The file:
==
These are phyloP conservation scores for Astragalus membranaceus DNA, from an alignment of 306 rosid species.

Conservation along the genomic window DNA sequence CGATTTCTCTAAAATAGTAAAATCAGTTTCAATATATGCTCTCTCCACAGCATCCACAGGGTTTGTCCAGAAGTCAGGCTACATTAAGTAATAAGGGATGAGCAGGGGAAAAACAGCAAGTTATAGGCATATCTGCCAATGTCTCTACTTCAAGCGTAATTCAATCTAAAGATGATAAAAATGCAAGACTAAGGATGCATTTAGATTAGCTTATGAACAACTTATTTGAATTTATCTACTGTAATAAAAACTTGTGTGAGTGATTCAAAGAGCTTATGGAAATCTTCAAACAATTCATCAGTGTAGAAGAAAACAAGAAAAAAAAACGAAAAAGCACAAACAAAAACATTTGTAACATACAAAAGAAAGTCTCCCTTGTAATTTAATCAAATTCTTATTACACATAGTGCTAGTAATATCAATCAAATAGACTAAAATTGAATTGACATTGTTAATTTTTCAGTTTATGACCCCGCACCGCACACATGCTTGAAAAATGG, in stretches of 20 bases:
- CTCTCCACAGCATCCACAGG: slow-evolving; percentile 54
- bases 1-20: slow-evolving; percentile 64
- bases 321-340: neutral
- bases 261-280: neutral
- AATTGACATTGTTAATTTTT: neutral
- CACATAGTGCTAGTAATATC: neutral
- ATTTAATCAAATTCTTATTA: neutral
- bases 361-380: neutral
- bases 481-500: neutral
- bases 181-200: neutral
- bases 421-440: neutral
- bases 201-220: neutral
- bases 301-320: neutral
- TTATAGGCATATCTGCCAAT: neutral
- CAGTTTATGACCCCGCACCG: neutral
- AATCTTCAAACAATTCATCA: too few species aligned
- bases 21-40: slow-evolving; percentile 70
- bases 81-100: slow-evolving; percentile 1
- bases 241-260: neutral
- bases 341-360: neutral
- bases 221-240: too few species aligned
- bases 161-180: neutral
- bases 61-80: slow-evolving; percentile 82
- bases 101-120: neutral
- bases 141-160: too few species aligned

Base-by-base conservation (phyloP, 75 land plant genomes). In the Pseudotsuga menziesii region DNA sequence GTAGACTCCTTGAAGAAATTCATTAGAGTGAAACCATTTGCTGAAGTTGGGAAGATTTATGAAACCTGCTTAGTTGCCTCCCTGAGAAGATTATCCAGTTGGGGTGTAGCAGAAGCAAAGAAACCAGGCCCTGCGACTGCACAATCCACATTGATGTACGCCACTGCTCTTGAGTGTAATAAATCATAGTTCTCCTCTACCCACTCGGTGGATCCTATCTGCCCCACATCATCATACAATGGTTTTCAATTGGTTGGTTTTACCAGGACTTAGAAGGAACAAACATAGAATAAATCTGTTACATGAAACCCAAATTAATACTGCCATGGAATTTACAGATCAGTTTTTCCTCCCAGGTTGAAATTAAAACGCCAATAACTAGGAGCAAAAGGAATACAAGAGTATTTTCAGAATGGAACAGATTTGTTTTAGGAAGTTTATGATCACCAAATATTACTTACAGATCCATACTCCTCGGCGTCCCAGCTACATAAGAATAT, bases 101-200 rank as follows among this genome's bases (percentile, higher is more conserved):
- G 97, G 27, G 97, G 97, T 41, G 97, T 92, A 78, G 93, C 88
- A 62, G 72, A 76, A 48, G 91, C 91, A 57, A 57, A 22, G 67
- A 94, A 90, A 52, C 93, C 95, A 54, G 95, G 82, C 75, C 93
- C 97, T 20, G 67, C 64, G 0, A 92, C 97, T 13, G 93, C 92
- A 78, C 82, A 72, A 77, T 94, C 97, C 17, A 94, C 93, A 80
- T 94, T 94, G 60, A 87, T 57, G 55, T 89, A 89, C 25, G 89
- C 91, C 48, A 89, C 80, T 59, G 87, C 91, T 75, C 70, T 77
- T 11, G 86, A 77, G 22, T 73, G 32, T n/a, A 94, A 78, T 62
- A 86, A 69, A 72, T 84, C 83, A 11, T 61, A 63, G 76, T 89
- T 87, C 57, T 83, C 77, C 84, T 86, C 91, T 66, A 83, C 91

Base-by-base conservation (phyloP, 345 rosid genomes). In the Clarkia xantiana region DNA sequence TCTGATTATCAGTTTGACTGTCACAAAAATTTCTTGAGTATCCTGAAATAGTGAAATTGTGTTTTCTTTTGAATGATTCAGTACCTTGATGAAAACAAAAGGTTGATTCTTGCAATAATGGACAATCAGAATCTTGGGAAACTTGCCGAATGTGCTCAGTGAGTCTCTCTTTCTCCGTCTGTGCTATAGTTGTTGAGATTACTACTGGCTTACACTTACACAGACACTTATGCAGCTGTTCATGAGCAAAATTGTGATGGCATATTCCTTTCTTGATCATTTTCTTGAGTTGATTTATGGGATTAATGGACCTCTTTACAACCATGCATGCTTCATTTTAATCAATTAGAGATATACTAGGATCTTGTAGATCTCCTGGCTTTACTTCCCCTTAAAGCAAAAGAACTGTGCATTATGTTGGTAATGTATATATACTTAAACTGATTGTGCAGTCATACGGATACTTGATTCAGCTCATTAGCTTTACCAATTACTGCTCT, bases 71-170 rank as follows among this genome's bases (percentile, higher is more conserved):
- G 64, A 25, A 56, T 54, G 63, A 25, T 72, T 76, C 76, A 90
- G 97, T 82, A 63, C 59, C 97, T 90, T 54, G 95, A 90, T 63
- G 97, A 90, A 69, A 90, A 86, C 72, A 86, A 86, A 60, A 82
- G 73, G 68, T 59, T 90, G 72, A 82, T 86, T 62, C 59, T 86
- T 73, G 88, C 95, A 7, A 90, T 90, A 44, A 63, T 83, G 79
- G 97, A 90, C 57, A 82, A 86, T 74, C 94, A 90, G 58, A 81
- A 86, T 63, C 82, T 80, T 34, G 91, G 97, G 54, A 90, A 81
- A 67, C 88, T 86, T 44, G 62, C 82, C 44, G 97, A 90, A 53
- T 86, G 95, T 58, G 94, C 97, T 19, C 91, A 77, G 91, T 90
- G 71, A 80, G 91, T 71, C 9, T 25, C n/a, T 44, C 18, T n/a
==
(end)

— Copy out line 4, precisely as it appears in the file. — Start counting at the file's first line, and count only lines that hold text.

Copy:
- bases 1-20: slow-evolving; percentile 64